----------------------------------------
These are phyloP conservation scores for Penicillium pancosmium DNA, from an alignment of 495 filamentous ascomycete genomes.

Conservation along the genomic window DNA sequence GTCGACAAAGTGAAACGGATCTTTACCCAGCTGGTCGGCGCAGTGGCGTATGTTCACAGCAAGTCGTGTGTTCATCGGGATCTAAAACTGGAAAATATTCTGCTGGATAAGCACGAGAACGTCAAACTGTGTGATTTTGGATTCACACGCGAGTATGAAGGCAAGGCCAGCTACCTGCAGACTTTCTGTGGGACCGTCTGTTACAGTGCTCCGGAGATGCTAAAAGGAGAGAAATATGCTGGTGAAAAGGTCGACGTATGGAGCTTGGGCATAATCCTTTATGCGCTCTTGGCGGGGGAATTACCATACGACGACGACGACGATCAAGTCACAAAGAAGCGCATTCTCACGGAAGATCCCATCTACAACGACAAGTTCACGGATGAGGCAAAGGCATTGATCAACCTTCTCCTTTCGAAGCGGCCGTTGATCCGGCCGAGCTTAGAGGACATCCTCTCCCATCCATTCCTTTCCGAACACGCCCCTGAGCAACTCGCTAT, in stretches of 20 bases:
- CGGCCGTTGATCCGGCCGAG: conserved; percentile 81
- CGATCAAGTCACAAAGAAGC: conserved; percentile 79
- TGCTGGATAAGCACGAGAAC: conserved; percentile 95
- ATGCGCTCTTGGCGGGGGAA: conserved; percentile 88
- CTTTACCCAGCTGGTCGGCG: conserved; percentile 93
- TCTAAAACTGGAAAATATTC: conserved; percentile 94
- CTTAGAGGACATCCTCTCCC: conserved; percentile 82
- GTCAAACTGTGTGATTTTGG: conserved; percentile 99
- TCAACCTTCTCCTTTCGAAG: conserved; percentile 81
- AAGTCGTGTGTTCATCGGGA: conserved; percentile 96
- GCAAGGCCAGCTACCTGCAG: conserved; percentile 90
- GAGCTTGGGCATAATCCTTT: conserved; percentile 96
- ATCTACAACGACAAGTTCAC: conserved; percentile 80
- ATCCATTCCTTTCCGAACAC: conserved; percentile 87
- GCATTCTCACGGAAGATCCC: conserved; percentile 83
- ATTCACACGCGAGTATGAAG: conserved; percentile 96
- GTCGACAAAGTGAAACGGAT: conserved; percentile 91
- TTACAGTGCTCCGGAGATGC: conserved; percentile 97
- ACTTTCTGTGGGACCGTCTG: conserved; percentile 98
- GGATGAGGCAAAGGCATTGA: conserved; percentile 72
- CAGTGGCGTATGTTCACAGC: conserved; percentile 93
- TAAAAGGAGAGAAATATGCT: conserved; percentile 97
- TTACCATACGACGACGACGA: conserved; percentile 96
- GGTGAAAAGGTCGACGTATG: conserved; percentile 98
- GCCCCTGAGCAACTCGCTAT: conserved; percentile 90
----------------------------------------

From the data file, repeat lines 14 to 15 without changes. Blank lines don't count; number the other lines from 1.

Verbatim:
- GAGCTTGGGCATAATCCTTT: conserved; percentile 96
- ATCTACAACGACAAGTTCAC: conserved; percentile 80